I often enjoy Olivia Judson's science blog on NYTimes.com. She has an actual science background, and gets the science badly wrong far less often than most other reporters of science.
Her most recent post is more in line with what I expect from science journalism. Without recapping her whole argument, she writes, "But if [evolution] has that much potential — how come organisms keep going extinct in nature? In other words, why does evolution keep failing?"
She then goes on to make a big deal about how evolution fails each time a population fails to evolve. But in so doing she fails to admit the distinction between evolution on the one hand and adaptation on the other.
Evolution is genetic change in lineages with time. Adaptation is the process by which the genetic makeup of a population is altered in a way that helps individuals of that population be more successful in their environment. Adaptation is one mechanism, and result of, evolution. It happens to be the best known mechanism, and the one that in the popular imagination defines evolution. But evolution has lots of other mechanisms. Genetic drift for example. Imagine you have a small population of squirrels on an island, some gray, some black. A disease comes through and kills a significant portion of the squirrels, and even though they are all equally susceptible to the disease, through the randomness of epidemiology more grays than black catch it and die. After the disease, the population has a higher proportion of black alleles than before. The population has evolved, because the proportional genetic makeup of the population has changed. But this is not an example of adaptation, because the genetic change was not caused by one version of the color gene conferring a selective advantage over the other. The allele frequencies "drifted" without being pushed by selective considerations. The next time the disease comes though more black squirrels could happen to catch it, and the allele frequencies could drift back.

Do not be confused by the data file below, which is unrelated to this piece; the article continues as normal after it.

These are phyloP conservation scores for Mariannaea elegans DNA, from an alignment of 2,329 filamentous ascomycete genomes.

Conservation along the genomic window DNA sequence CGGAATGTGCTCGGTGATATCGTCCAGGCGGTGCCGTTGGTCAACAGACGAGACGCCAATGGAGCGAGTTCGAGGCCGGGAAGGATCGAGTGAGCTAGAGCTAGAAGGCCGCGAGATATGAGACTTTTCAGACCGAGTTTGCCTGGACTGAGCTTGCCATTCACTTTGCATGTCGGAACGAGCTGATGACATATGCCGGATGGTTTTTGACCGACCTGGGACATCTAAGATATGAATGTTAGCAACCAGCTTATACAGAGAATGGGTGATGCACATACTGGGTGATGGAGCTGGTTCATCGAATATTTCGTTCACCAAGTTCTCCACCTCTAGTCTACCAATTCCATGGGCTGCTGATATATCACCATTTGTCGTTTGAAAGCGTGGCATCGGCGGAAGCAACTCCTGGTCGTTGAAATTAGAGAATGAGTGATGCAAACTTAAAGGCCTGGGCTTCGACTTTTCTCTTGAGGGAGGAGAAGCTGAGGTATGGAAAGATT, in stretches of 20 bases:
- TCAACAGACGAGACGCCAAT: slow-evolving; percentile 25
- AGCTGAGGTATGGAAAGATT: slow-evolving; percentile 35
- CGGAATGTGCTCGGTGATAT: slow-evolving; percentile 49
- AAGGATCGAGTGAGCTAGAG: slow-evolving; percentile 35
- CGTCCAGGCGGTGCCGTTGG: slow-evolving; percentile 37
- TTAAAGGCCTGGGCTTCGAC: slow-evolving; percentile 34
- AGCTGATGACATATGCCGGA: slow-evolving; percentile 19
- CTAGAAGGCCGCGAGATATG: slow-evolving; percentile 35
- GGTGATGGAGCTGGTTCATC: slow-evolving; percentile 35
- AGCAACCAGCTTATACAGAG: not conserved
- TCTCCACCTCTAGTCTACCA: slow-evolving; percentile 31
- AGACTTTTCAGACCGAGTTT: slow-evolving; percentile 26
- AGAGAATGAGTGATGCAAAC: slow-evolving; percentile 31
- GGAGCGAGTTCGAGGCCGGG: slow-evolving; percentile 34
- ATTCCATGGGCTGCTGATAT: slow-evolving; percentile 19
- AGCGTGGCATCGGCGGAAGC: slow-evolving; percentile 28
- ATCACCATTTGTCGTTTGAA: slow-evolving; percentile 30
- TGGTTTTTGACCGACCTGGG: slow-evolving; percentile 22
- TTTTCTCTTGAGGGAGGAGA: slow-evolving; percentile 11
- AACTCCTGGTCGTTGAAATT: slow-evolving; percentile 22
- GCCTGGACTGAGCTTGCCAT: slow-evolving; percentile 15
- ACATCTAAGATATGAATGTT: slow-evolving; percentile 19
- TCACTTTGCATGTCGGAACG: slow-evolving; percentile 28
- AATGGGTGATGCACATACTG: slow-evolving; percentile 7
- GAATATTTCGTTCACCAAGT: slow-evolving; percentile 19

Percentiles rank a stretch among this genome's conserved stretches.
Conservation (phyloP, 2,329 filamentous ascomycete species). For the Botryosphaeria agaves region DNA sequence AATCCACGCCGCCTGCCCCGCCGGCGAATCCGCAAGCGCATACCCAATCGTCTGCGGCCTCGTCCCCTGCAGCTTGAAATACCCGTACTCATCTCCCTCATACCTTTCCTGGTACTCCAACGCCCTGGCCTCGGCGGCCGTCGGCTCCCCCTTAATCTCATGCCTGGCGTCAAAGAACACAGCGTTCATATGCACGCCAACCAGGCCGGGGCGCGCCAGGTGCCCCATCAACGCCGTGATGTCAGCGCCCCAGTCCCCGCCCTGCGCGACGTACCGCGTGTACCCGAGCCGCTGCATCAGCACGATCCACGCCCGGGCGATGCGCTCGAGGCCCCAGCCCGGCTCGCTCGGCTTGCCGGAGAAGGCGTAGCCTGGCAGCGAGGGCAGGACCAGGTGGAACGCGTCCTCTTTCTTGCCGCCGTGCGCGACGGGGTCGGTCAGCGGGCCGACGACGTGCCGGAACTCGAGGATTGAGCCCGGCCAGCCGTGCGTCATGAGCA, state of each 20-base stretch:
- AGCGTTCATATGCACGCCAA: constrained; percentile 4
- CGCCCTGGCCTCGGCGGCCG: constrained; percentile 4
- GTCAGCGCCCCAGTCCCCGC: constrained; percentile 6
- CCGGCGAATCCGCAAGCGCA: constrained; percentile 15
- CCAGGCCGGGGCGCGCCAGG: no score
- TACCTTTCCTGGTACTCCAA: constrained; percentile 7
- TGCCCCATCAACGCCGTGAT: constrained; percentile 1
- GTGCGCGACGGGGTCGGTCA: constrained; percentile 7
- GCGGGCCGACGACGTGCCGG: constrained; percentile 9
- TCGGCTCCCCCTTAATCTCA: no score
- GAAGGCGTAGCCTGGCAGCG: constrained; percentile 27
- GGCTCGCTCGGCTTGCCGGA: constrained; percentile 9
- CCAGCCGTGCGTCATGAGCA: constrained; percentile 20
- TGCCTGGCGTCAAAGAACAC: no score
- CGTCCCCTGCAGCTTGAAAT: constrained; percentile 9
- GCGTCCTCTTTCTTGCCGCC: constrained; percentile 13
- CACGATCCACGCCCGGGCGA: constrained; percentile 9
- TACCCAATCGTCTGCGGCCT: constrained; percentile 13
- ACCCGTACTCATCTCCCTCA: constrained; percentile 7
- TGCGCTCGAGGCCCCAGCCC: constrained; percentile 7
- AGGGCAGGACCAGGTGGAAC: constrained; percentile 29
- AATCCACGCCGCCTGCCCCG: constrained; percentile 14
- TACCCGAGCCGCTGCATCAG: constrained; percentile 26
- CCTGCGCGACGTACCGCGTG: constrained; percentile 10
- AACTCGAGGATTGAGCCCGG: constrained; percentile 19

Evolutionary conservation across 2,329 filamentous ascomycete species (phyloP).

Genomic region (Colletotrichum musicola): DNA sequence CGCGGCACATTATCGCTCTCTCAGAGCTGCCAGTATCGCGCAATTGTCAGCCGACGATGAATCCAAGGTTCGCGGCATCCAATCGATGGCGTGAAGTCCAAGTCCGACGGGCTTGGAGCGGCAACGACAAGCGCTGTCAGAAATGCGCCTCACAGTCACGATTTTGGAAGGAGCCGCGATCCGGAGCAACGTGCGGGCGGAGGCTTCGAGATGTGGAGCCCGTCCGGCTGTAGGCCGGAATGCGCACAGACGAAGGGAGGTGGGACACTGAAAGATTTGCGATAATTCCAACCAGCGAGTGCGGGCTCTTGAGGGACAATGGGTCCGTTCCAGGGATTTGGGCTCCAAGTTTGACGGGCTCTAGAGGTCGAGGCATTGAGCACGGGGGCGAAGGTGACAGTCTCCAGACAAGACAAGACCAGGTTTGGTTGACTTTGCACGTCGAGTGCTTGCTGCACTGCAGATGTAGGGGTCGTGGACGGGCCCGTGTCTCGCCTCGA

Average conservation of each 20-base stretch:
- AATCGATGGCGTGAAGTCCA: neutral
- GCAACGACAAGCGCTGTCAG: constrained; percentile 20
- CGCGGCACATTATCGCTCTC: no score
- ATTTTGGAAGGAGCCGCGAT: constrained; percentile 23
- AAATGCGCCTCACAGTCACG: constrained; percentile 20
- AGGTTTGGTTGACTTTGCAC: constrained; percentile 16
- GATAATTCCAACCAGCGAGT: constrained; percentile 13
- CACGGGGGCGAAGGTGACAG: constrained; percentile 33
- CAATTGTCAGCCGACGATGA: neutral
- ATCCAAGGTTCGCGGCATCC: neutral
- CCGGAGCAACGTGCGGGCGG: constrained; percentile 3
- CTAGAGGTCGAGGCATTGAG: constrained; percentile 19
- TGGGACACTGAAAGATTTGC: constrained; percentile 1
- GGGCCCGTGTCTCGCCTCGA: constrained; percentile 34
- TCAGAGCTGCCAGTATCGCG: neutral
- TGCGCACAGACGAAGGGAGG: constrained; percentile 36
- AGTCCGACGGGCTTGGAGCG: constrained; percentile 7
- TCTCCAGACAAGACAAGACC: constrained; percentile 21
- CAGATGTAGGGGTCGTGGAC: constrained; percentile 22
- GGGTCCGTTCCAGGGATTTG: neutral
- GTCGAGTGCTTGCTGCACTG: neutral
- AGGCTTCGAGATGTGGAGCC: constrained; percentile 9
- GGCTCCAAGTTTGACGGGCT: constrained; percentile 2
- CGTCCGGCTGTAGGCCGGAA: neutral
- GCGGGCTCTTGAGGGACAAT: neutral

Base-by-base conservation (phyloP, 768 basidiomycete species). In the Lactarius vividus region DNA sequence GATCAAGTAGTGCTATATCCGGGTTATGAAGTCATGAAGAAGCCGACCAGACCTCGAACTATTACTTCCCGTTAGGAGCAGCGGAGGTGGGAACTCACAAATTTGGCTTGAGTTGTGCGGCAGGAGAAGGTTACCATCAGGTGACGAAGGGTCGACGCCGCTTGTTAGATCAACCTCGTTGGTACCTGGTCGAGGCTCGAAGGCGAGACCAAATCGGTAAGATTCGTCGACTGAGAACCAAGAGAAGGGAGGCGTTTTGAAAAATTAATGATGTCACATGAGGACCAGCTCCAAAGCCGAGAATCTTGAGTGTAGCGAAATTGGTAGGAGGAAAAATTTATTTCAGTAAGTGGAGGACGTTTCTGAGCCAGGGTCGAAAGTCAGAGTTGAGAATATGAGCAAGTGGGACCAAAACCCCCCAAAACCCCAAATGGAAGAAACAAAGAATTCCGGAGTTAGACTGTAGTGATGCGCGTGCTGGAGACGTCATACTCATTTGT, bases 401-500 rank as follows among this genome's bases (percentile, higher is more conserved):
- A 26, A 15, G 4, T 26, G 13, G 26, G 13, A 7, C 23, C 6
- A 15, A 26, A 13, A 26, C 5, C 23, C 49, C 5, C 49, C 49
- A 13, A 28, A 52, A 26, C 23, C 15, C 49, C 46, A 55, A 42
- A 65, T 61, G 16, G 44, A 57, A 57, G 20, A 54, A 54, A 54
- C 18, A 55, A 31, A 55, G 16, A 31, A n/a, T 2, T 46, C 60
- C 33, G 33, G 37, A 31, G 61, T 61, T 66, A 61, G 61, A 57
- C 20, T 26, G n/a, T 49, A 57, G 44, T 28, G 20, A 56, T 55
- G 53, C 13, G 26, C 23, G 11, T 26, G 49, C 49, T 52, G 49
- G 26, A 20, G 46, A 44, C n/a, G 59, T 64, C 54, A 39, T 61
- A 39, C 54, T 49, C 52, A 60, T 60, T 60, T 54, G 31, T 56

So adaptation is not the be all and end all of evolution. Much of the evolution that happens is non-adaptive. And another important mechanisms of evolution is extinction. Imagine now that the disease killed not just some, but all of the squirrels on the island. That population is extinct. They are no longer represented in the genetic diversity of squirrels more generally, of rodents more generally, of mammals more generally. The remaining diversity, through the removal of that population, has changed. The extinct population has ceased evolving, but through their removal the larger group is left genetically less diverse. The genetic makeup of the larger lineage has changed, so evolution has occurred. It is also possible that the residual populations are more fit than the pre-epidemic average, because they are resistant to that particular disease. Whether or not this qualifies as adaptation depends on the fine details of the definition of adaptation you prefer. There is no standardly accepted definition, or rather different groups of biologists prefer different definitions. But all evolutionary biologists, save those who have crossed over into journalism, agree that extinction is an example of, not a failure of, evolution.